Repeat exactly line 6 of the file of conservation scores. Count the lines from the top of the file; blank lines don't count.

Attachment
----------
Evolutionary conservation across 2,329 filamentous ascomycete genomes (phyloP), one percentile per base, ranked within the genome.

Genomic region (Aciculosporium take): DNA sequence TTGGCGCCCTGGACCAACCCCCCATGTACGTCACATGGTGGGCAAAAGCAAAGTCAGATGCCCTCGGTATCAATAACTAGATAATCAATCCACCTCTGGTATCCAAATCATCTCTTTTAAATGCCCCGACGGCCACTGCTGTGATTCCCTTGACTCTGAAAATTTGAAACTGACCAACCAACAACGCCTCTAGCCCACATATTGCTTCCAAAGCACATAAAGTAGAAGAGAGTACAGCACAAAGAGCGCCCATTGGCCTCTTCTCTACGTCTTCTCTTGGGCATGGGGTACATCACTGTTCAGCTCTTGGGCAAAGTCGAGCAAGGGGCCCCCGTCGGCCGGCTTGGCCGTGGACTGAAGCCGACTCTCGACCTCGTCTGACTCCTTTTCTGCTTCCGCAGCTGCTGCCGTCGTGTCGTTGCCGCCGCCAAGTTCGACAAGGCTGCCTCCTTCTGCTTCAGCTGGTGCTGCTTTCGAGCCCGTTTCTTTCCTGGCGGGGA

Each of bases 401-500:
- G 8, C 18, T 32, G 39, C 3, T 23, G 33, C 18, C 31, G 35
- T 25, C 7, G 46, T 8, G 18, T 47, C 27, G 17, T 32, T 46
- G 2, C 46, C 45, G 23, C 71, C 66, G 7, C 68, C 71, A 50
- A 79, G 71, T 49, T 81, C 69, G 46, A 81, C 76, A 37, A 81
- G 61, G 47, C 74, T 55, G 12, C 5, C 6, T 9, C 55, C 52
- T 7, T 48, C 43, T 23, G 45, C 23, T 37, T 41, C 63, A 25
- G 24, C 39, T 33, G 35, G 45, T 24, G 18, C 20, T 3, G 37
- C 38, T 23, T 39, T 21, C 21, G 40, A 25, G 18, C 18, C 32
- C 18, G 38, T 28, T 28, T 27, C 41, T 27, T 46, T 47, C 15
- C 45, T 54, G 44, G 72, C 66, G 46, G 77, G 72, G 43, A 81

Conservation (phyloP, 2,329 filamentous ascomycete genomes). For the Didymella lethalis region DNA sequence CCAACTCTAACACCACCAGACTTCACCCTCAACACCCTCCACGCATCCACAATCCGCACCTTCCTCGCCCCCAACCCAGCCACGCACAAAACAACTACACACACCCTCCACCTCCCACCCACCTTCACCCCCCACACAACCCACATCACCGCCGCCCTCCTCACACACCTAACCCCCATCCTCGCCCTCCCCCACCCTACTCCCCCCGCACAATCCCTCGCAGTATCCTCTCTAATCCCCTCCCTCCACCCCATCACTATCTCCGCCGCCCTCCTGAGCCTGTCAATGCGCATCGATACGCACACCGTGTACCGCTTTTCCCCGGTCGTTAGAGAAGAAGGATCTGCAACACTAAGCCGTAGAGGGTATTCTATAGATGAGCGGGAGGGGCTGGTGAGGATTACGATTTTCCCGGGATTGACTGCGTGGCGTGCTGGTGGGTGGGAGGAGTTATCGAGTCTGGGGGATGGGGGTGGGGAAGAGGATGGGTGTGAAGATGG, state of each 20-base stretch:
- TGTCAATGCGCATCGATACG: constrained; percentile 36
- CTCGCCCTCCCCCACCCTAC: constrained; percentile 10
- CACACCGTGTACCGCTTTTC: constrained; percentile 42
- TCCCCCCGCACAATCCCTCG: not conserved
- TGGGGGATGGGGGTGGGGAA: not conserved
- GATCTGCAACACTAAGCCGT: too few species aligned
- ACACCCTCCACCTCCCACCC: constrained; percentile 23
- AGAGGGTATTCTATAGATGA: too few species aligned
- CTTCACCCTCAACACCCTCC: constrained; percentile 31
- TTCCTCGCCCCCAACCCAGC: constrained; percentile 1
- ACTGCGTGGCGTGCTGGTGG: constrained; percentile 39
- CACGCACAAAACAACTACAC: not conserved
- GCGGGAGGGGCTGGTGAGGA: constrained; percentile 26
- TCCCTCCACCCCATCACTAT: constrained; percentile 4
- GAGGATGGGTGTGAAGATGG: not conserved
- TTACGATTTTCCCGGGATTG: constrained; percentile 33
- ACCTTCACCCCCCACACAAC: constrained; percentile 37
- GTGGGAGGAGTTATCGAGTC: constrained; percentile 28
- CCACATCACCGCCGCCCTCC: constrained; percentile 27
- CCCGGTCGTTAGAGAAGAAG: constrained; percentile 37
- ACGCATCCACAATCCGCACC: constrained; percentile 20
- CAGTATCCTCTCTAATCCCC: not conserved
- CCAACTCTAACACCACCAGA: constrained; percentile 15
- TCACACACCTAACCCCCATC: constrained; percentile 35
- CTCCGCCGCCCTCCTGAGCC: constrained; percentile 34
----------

- G 2, C 46, C 45, G 23, C 71, C 66, G 7, C 68, C 71, A 50